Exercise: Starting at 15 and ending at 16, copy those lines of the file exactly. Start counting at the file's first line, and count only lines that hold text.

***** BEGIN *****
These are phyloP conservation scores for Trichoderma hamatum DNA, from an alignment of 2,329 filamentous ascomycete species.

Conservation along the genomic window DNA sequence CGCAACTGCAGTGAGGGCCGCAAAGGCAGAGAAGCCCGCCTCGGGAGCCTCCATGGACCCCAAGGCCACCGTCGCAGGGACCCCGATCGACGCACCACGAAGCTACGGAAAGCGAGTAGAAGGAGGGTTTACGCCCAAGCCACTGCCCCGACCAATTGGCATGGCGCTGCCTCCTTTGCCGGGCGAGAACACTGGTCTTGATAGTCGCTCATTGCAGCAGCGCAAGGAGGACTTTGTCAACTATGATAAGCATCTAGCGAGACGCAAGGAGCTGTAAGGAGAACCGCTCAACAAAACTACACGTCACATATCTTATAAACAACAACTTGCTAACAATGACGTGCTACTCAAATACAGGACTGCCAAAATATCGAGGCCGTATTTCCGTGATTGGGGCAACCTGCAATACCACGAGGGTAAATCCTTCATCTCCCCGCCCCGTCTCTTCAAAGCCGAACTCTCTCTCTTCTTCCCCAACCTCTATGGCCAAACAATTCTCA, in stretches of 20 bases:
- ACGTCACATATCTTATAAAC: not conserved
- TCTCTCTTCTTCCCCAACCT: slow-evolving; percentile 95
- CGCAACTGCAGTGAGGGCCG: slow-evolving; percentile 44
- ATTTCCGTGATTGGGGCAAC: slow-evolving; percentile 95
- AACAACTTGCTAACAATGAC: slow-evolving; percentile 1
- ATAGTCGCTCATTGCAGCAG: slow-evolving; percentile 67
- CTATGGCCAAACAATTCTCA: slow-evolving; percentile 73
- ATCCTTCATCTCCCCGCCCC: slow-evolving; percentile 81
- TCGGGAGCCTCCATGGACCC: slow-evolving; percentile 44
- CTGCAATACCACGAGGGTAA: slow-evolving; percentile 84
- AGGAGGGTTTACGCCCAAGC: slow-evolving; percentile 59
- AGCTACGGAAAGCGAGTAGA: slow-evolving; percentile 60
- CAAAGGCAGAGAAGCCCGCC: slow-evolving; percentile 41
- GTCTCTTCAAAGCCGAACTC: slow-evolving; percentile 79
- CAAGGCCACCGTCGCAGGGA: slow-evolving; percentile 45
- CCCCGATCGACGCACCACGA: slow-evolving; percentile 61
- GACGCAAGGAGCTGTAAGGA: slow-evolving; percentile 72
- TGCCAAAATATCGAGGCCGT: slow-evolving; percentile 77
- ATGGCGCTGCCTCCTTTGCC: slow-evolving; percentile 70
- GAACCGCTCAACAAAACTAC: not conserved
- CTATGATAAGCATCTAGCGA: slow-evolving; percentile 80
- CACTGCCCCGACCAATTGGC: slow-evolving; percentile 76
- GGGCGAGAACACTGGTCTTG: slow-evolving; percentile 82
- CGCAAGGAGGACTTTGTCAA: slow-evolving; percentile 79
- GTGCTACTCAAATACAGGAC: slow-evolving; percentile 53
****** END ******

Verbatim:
- CAAAGGCAGAGAAGCCCGCC: slow-evolving; percentile 41
- GTCTCTTCAAAGCCGAACTC: slow-evolving; percentile 79